The fission of a large nucleus, such as U-235, produces two or three neutrons, each of which is capable of causing fission of another nucleus by the reactions shown. If this process continues, a nuclear chain reaction occurs.

Material that can sustain a nuclear fission chain reaction is said to be fissile or fissionable . (Technically, fissile material can undergo fission with neutrons of any energy, whereas fissionable material requires high-energy neutrons.) Nuclear fission becomes self-sustaining when the number of neutrons produced by fission equals or exceeds the number of neutrons absorbed by splitting nuclei plus the number that escape into the surroundings. The amount of a fissionable material that will support a self-sustaining chain reaction is a critical mass    . An amount of fissionable material that cannot sustain a chain reaction is a subcritical mass    . An amount of material in which there is an increasing rate of fission is known as a supercritical mass    . The critical mass depends on the type of material: its purity, the temperature, the shape of the sample, and how the neutron reactions are controlled ( [link] ).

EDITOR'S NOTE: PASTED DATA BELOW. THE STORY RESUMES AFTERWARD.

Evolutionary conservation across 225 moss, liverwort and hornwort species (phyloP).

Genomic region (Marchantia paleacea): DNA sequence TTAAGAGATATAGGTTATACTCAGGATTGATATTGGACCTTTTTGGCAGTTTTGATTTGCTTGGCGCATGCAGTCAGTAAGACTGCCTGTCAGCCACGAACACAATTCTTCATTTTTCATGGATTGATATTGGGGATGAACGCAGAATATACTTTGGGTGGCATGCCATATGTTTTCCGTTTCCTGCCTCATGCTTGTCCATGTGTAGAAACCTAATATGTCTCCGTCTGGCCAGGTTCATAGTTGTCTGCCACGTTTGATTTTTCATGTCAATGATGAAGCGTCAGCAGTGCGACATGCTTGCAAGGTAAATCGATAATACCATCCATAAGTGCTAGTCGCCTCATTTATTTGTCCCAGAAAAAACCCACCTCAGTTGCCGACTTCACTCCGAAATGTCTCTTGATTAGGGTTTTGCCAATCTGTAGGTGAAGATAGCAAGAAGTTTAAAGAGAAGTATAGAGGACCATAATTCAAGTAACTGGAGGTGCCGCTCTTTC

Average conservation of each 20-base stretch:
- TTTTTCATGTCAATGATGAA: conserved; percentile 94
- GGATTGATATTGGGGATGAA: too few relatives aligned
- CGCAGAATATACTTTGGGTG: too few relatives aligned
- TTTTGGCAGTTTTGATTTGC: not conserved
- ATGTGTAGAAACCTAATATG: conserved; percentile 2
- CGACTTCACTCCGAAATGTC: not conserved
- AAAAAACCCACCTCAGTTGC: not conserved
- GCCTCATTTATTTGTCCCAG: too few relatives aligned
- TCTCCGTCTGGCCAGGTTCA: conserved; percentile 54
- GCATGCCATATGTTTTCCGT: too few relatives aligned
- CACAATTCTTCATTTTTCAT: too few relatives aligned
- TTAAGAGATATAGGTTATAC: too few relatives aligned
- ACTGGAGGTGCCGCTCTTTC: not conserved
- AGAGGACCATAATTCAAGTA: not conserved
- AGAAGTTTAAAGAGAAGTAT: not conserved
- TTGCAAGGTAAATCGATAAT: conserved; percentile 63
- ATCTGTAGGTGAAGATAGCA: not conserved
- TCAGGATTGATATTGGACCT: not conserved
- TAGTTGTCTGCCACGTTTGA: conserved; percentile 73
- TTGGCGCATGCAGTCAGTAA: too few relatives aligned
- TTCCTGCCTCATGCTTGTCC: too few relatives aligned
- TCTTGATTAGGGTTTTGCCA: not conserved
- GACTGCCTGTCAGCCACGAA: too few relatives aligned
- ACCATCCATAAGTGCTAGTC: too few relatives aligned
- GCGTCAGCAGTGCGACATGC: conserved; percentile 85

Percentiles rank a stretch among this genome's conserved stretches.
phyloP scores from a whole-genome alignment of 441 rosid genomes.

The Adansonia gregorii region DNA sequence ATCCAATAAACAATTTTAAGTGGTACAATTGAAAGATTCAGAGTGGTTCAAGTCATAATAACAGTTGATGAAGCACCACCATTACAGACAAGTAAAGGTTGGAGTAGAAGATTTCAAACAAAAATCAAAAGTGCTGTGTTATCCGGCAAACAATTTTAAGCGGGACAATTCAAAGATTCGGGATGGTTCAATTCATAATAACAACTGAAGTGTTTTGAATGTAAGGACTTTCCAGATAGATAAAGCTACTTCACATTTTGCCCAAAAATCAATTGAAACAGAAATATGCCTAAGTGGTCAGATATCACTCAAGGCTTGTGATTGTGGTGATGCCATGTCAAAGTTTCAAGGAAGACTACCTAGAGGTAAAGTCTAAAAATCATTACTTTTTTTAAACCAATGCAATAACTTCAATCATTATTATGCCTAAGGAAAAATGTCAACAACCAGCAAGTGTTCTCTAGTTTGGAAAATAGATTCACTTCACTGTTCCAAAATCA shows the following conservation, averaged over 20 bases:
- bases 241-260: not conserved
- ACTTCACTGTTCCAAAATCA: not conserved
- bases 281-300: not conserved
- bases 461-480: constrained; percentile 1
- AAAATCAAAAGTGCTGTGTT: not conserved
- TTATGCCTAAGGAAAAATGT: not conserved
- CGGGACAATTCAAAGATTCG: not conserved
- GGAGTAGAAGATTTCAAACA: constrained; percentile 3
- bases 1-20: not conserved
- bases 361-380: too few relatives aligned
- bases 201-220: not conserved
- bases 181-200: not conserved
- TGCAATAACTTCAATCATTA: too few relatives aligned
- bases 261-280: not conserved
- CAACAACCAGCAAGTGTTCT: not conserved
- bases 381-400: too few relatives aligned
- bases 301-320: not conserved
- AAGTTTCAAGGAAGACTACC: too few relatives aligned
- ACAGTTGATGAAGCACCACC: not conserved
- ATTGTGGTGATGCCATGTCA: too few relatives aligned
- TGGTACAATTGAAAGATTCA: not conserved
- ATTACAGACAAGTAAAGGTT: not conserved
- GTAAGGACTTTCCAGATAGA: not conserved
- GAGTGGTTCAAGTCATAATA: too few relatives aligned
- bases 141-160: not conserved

Questions & Answers

what's the easiest and fastest way to the synthesize AgNP?
Damian Reply
China
Cied
types of nano material
abeetha Reply
I start with an easy one. carbon nanotubes woven into a long filament like a string
Porter
many many of nanotubes
Porter
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Yasmin
what is the function of carbon nanotubes?
Cesar
what is nanomaterials​ and their applications of sensors.
Ramkumar Reply
what is nano technology
Sravani Reply
what is system testing?
AMJAD
preparation of nanomaterial
Victor Reply
Yes, Nanotechnology has a very fast field of applications and their is always something new to do with it...
Himanshu Reply
good afternoon madam
AMJAD
what is system testing
AMJAD
what is the application of nanotechnology?
Stotaw
In this morden time nanotechnology used in many field . 1-Electronics-manufacturad IC ,RAM,MRAM,solar panel etc 2-Helth and Medical-Nanomedicine,Drug Dilivery for cancer treatment etc 3- Atomobile -MEMS, Coating on car etc. and may other field for details you can check at Google
Azam
anybody can imagine what will be happen after 100 years from now in nano tech world
Prasenjit
after 100 year this will be not nanotechnology maybe this technology name will be change . maybe aftet 100 year . we work on electron lable practically about its properties and behaviour by the different instruments
Azam
name doesn't matter , whatever it will be change... I'm taking about effect on circumstances of the microscopic world
Prasenjit